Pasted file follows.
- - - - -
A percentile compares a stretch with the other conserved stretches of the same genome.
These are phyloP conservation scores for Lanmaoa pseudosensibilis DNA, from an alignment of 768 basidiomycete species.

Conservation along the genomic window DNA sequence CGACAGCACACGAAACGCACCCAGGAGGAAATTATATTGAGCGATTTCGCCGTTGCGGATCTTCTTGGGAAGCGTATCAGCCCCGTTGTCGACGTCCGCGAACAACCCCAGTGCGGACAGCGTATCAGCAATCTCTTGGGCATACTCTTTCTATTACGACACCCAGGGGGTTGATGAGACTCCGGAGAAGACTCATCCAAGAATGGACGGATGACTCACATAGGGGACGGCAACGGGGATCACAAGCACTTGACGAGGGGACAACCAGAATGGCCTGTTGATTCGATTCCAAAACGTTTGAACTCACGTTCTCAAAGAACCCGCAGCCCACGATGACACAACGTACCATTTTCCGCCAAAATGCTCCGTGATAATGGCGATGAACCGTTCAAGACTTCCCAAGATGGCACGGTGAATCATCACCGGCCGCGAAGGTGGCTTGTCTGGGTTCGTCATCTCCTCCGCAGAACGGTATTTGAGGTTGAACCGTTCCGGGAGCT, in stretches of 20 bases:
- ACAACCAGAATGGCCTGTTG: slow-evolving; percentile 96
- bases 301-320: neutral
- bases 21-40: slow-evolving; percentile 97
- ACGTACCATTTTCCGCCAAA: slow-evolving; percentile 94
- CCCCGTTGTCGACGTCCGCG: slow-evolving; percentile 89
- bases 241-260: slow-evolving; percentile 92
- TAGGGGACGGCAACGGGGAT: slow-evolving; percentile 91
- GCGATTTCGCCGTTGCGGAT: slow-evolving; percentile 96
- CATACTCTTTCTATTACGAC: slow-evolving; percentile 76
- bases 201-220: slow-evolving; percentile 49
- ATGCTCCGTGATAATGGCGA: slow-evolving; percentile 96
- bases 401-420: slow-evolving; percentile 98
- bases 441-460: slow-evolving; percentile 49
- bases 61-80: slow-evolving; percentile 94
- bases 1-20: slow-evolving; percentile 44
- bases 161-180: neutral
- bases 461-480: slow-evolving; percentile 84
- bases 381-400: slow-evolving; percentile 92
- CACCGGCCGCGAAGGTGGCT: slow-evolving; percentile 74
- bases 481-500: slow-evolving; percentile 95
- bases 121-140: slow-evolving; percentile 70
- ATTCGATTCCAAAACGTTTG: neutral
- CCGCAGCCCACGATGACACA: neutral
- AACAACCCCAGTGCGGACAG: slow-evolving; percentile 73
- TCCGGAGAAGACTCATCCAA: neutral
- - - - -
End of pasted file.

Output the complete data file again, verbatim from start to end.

A percentile compares a stretch with the other conserved stretches of the same genome.
These are phyloP conservation scores for Lanmaoa pseudosensibilis DNA, from an alignment of 768 basidiomycete species.

Conservation along the genomic window DNA sequence CGACAGCACACGAAACGCACCCAGGAGGAAATTATATTGAGCGATTTCGCCGTTGCGGATCTTCTTGGGAAGCGTATCAGCCCCGTTGTCGACGTCCGCGAACAACCCCAGTGCGGACAGCGTATCAGCAATCTCTTGGGCATACTCTTTCTATTACGACACCCAGGGGGTTGATGAGACTCCGGAGAAGACTCATCCAAGAATGGACGGATGACTCACATAGGGGACGGCAACGGGGATCACAAGCACTTGACGAGGGGACAACCAGAATGGCCTGTTGATTCGATTCCAAAACGTTTGAACTCACGTTCTCAAAGAACCCGCAGCCCACGATGACACAACGTACCATTTTCCGCCAAAATGCTCCGTGATAATGGCGATGAACCGTTCAAGACTTCCCAAGATGGCACGGTGAATCATCACCGGCCGCGAAGGTGGCTTGTCTGGGTTCGTCATCTCCTCCGCAGAACGGTATTTGAGGTTGAACCGTTCCGGGAGCT, in stretches of 20 bases:
- ACAACCAGAATGGCCTGTTG: slow-evolving; percentile 96
- bases 301-320: neutral
- bases 21-40: slow-evolving; percentile 97
- ACGTACCATTTTCCGCCAAA: slow-evolving; percentile 94
- CCCCGTTGTCGACGTCCGCG: slow-evolving; percentile 89
- bases 241-260: slow-evolving; percentile 92
- TAGGGGACGGCAACGGGGAT: slow-evolving; percentile 91
- GCGATTTCGCCGTTGCGGAT: slow-evolving; percentile 96
- CATACTCTTTCTATTACGAC: slow-evolving; percentile 76
- bases 201-220: slow-evolving; percentile 49
- ATGCTCCGTGATAATGGCGA: slow-evolving; percentile 96
- bases 401-420: slow-evolving; percentile 98
- bases 441-460: slow-evolving; percentile 49
- bases 61-80: slow-evolving; percentile 94
- bases 1-20: slow-evolving; percentile 44
- bases 161-180: neutral
- bases 461-480: slow-evolving; percentile 84
- bases 381-400: slow-evolving; percentile 92
- CACCGGCCGCGAAGGTGGCT: slow-evolving; percentile 74
- bases 481-500: slow-evolving; percentile 95
- bases 121-140: slow-evolving; percentile 70
- ATTCGATTCCAAAACGTTTG: neutral
- CCGCAGCCCACGATGACACA: neutral
- AACAACCCCAGTGCGGACAG: slow-evolving; percentile 73
- TCCGGAGAAGACTCATCCAA: neutral